Different Shades of Purple

Today, 99 different shades of purple are available to choose from, so the world truly becomes your oyster if you are lucky enough to be looking at all things purple to incorporate into your house or workspace. Let’s learn more about some of the different shades of purple and list a few of the more popular purple colors seen today.

different shades of purple


English Violet

English violet is a dark purple color found on the color wheel. It is an extremely dark color and is made up of a blue and purple hue. It is the medium-dark color of the magenta color family. There are many variations of the deep purple color across the world. The English violet name comes from a beautiful flower that is found in both Asia and Europe.

ShadeHex CodeCMYK Color Code (%)RGB Color CodeColor
English Violet#563C5C7, 35, 0, 6486, 60, 92



One of the most beautiful shades of purple is considered to be the heliotrope magenta color, which is a little cooler than some of the more popular purple colors. The purple hue in the heliotrope purple has a blue undertone, but it carries a pinkish-purple tint. Heliotrope is a flower in various white and pale lavender colors. The first time the word heliotrope was used as a color was in 1882, and the English named it.

ShadeHex CodeCMYK Color Code (%)RGB Color CodeColor
Heliotrope#DF73FF13, 55, 0, 087.5, 45.1, 100


bright purple


Languid Lavender

The languid lavender color is another color stemming from the violet family. It is a soft purple color with a slightly blue undertone, which makes it almost a blue-purple color. When mixing magenta and blue, you will arrive at the languid lavender color.

ShadeHex CodeCMYK Color Code (%)RGB Color CodeColor
Languid Lavender#D6CADD3, 9, 0, 13214, 202, 221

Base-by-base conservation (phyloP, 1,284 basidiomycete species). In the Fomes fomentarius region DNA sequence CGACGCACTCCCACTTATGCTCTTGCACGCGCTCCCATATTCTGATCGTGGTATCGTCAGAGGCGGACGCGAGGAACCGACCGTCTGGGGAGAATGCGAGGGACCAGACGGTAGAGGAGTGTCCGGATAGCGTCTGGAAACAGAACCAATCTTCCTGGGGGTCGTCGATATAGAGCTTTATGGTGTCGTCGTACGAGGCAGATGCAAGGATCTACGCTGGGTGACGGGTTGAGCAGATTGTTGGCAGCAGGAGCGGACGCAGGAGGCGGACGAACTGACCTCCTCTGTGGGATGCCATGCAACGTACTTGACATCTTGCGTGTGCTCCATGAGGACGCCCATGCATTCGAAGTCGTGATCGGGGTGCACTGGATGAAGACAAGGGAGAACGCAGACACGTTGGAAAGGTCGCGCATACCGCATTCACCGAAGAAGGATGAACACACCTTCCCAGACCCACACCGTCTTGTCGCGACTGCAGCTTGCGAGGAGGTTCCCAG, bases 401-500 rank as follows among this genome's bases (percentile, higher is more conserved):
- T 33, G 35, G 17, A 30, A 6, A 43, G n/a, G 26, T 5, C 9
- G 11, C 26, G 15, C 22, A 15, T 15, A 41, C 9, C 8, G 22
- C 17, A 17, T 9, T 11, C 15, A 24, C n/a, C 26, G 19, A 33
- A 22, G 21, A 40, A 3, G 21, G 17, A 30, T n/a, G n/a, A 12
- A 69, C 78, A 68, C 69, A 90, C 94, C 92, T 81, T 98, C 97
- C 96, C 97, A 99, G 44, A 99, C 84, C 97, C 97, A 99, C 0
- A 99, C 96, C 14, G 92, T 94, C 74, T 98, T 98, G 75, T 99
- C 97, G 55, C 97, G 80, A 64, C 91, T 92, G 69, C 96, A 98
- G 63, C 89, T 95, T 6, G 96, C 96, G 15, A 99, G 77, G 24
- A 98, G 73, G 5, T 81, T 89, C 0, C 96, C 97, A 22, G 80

The color lavender is named after the lavender plant, which is a soft, light purple color with pale pink and purple undertones. The lavender plant is related to feelings of calm. The color is described as refined and full of grace.

ShadeHex CodeCMYK Color Code (%)RGB Color CodeColor
Lavender#E6E6FA8, 8, 0, 2230, 230, 250


purple color


Lavender Twilight

The lavender twilight color is a soft pale purple with mauve and magenta undertones. If you consider incorporating this color in a bedroom, it would be the perfect color to paint the walls as it pairs up beautifully with dark rich brown shades.

ShadeHex CodeCMYK Color Code (%)RGB Color CodeColor
Lavender Twilight#8A496B0, 47, 22, 46138, 73, 107



The lilac color has a pale violet tone. The color can best be described as a dark shade of mauve or even as a pale light blue. There are many variations of the lilac color, ranging from pale lilac to deep lilac and rich lilac.

ShadeHex CodeCMYK Color Code (%)RGB Color CodeColor
Lilac#C8A2C832, 30, 37220, 208, 255



The magnolia color gets its name from the flower called Genus magnolia. The plant has more than one color when it blooms, ranging from a light cream color to a light purple color, and the actual name magnolia will be referred to as different colors in various countries around the world.

ShadeHex CodeCMYK Color Code (%)RGB Color CodeColor
Magnolia#F8F4FF3, 4, 0, 0248, 244, 255


Periwinkle Blue

The newest shade of purple is called periwinkle blue, a dynamic blue hue with beautiful violet-red undertones. Blending these two colors creates the energy from the blue and excitement from the red colors. It is considered to be a pale tint of purple or a light purple color. The English named this color in 1922.

ShadeHex CodeCMYK Color Code (%)RGB Color CodeColor
Periwinkle#CCCCFF20, 20, 0, 0204, 204, 255


Royal Purple